This week, the People’s Bank of China’s, hereinafter PBoC, business management department director Zhou Xuedong told the nation’s regulators that they must adopt a forgiving attitude towards exchanges and not prohibit their operations.

Over the past few months, China’s central bank and the PBoC has actually been praised for their efforts to communicate with local Bitcoin exchanges and introduce efficient regulatory frameworks.

"Unlike several government agencies and regions such as Hawaii, which recently forced the major Bitcoin company Coinbase out of the state with impractical policies, the PBoC has been leading round table discussions with local businesses to come to a consensus on which regulations should and shouldn’t be adopted."

Contrary to the government’s view of Bitcoin in 2013, a period in which the PBoC attempted to ban Bitcoin as a whole, the PBoC is demonstrating optimism towards its local Bitcoin industry.

It brought transparency in Bitcoin trading and reduced market manipulation by pressuring exchanges to implement trading fees of 0.2 percent.


According to PBoC director Zhou Xuedong, the central bank’s vision of Bitcoin development and industry acceptance has changed drastically since 2013. In fact, Xuedong encouraged all the regulators within the Chinese market to refrain from enforcing regulations that may hurt local businesses and operations dealing with Bitcoin.

In the short-term, Xuedong emphasized the importance of establishing a clear and transparent industry standard which Bitcoin exchanges can follow. By doing so, exchanges will be in full understanding of the regulatory requirements prior to launching their operations to the public.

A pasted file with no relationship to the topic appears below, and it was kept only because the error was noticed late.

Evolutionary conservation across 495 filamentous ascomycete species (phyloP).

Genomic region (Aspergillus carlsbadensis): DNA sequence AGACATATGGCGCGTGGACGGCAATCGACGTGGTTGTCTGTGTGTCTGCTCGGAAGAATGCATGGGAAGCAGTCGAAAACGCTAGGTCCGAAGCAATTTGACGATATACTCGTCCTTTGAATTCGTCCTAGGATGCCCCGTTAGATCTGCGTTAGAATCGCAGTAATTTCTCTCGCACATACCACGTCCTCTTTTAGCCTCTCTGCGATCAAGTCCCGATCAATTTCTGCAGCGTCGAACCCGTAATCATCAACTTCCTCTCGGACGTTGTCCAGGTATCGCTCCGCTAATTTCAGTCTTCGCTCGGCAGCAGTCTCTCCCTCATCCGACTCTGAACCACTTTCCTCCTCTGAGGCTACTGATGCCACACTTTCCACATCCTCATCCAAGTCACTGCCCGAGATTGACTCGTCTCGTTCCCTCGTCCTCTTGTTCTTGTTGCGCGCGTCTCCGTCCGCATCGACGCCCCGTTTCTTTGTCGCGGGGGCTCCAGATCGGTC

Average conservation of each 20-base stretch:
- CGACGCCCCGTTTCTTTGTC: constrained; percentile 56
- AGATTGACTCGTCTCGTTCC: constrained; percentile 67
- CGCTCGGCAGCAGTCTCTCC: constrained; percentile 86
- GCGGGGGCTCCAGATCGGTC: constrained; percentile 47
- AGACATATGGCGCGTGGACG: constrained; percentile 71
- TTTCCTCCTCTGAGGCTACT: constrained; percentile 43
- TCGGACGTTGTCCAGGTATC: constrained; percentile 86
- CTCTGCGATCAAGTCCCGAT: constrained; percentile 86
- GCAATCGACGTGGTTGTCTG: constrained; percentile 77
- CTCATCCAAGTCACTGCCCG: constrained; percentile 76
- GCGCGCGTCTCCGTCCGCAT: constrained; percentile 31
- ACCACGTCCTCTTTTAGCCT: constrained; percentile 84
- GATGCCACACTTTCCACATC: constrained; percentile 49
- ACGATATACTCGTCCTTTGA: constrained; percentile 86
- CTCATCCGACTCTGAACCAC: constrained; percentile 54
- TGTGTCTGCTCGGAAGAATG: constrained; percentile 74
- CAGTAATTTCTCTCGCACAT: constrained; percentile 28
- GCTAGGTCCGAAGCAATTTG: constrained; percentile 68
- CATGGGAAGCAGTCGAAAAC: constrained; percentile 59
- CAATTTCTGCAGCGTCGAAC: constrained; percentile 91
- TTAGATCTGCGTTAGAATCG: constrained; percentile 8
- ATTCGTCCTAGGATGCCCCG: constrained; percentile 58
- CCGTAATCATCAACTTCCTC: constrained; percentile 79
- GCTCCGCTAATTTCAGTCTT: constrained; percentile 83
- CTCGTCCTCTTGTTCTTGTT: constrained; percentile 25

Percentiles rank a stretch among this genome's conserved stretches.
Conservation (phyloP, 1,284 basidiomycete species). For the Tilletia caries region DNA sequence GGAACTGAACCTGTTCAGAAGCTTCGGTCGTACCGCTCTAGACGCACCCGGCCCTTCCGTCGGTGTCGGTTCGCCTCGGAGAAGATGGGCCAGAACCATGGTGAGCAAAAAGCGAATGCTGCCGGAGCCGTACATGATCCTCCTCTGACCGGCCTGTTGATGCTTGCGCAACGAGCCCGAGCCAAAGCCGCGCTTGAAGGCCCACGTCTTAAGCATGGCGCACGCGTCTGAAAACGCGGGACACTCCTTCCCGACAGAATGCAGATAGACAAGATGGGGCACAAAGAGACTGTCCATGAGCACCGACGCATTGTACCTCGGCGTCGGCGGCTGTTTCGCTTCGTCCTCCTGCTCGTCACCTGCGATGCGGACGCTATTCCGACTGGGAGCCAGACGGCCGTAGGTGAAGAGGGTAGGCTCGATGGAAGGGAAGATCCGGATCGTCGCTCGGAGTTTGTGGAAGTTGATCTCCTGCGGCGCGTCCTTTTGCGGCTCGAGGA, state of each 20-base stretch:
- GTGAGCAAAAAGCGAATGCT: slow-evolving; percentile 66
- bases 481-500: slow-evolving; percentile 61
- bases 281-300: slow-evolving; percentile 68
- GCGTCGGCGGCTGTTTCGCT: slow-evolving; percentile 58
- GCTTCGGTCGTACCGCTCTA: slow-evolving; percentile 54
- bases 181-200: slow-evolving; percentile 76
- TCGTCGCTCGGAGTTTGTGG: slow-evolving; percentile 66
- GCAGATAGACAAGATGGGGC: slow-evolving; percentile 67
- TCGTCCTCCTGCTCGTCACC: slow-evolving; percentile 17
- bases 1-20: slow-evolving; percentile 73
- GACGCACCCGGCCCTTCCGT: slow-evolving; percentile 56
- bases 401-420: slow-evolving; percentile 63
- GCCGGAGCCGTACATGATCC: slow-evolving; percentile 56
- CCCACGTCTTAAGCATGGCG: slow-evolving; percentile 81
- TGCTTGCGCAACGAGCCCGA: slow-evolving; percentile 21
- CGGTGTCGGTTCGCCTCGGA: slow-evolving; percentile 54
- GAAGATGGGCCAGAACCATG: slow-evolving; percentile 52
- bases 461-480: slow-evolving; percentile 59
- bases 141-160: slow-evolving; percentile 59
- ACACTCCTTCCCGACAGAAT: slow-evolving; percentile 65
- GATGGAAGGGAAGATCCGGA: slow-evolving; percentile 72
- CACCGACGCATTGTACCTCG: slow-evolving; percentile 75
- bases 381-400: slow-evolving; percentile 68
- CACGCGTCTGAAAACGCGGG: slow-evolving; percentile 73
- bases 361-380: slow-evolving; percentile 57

"While Xuedong stated that Bitcoin exchanges will be placed under strict supervision, for the time being, he also noted that during this observation period, regulators will actively communicate with local businesses to ensure that the market grows at an exponential rate."

PBoC to regulators: understand Bitcoin

Local publications including Sina further reported that Xuedong requested regulators to obtain necessary knowledge regarding the properties of Bitcoin. These include Bitcoin’s structure, attributes and characteristics. He implied that regulators shouldn’t try to regulate Bitcoin companies with a shallow understanding of the currency itself.

“In the future, it is necessary to explore long-term regulatory mechanisms. We need to research the properties of digital currencies like Bitcoin, study the characteristics of Bitcoin exchanges and explore management policies at a national level,” said Xuedong.

"One of the nationwide policies that the Chinese government and its central bank intend to adopt is the creation of a cross-exchange database which will sync user identities of exchanges in one single platform."

Xuedong hinted that the PBoC may look into Blockchain technology if necessary.

The approval of such a policy could intensify Know Your Customer (KYC) and Anti-Money Laundering (AML) policies even more in the future and could require existing exchanges to upgrade their KYC and AML systems once again.